Despite global uncertainties and China’s economic woes, the red metal still promises better days, says Steve Freeth.
When Apple, the world’s richest company, recently said its performance in China had hit a wall, it made headlines globally and sent markets into a tailspin. Copper followed suit, as analysts and investors digested what looked like confirmation of China’s slowing growth.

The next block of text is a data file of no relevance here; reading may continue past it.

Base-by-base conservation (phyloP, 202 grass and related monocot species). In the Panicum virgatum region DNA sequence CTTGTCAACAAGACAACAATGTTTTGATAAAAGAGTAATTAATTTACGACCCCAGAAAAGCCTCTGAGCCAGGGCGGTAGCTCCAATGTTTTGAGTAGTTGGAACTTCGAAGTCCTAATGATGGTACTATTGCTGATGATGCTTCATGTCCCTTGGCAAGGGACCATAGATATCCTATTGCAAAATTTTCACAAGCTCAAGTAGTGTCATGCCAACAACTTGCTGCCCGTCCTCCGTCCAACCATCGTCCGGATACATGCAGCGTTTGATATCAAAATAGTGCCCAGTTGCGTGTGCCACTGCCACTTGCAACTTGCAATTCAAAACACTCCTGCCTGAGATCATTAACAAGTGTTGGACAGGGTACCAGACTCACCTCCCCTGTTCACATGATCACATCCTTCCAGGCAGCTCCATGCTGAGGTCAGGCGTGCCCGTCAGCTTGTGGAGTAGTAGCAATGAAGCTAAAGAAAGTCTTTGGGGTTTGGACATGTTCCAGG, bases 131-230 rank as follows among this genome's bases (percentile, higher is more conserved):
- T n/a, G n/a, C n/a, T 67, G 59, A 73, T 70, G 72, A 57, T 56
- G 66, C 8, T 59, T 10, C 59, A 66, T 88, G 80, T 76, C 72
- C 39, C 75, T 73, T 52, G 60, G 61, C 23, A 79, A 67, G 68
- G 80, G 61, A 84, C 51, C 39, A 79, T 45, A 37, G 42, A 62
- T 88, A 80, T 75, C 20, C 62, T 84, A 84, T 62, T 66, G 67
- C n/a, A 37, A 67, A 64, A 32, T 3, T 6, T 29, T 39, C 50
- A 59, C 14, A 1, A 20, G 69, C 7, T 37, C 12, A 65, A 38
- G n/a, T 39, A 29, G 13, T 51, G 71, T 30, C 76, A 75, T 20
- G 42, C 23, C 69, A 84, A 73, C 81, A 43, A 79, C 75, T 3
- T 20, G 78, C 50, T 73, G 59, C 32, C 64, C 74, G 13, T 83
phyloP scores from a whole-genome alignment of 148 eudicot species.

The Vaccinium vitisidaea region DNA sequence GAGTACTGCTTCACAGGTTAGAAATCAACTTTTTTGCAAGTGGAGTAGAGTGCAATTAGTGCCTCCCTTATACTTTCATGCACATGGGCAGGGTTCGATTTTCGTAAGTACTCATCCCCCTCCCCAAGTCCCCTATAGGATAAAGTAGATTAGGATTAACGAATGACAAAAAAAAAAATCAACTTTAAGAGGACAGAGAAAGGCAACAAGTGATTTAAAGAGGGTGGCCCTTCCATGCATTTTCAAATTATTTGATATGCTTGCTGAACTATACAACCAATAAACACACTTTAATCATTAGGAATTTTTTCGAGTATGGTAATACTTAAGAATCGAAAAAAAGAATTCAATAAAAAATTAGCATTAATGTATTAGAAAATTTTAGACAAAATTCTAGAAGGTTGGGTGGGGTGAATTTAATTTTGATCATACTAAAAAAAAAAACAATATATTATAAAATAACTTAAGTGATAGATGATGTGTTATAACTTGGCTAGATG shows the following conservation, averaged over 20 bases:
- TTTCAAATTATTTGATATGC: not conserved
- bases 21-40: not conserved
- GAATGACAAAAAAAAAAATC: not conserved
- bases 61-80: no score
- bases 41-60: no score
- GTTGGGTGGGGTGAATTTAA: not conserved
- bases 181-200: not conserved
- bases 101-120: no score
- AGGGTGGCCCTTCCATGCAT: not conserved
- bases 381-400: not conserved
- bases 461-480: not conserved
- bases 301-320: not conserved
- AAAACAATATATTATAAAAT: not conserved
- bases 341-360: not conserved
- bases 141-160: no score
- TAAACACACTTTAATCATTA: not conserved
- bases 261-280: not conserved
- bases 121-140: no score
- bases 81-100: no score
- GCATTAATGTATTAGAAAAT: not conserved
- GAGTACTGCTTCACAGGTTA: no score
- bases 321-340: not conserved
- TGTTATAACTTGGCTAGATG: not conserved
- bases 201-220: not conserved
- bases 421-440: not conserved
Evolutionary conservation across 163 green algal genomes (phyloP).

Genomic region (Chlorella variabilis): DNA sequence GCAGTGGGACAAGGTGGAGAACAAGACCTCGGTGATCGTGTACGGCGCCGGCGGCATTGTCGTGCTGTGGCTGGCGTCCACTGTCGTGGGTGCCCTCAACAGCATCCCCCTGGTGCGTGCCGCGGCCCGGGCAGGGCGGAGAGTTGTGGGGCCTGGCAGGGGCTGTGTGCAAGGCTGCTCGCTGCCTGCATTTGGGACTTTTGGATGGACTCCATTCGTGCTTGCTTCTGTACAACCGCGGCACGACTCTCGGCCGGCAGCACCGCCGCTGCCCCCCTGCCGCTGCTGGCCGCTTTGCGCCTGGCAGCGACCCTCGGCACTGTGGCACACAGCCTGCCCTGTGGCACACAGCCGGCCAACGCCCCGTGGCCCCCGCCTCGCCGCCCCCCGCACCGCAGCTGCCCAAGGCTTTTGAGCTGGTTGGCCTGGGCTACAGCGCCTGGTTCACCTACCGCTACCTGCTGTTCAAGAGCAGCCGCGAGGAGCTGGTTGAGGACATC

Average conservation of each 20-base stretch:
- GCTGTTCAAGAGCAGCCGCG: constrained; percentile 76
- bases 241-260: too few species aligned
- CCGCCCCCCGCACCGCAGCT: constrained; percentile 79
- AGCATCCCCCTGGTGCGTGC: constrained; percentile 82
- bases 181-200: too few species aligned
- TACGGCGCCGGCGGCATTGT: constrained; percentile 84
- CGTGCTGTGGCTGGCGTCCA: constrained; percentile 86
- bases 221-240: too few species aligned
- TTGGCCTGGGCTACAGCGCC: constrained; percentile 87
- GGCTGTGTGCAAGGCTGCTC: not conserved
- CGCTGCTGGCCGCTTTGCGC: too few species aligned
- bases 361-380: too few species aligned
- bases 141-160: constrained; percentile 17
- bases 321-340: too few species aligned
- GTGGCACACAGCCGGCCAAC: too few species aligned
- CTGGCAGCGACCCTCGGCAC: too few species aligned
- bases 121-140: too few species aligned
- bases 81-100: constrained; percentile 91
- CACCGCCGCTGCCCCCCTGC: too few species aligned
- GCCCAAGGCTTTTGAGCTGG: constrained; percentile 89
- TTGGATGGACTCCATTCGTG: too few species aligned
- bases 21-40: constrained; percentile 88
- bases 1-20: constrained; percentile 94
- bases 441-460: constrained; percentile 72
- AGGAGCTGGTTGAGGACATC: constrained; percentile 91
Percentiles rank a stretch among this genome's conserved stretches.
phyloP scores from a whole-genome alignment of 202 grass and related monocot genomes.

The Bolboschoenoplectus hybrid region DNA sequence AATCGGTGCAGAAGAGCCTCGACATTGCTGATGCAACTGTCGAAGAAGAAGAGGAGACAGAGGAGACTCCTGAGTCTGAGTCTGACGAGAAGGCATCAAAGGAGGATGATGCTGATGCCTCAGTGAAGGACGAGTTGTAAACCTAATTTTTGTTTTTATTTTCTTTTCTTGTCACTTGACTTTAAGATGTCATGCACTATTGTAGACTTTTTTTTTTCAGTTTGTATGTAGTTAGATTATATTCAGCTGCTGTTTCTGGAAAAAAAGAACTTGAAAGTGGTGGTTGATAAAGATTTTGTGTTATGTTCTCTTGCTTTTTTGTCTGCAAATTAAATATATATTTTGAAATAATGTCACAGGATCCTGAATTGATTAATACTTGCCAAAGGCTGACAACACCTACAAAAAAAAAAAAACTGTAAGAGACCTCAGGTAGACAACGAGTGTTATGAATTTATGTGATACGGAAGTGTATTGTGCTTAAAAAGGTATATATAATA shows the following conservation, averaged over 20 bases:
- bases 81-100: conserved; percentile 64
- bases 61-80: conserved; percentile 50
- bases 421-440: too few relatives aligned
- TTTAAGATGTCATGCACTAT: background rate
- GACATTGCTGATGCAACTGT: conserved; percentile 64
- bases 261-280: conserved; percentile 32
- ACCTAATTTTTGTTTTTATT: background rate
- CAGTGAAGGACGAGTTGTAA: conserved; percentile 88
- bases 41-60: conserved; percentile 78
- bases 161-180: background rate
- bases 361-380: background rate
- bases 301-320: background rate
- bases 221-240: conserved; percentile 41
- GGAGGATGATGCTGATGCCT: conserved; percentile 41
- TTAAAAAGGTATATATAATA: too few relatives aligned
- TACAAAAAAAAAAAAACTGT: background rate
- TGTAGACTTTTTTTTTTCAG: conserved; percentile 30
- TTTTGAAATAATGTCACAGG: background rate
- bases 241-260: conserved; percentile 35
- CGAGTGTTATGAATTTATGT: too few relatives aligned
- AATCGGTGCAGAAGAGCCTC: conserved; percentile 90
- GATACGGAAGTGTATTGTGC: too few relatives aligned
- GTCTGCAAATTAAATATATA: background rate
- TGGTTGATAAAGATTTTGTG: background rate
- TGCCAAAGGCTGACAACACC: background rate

That’s a big deal when the country takes nearly half the world’s supply, estimated at about 24 million tonnes this year. The copper price has fallen by more than US$1000 per tonne since optimism peaked early in 2018.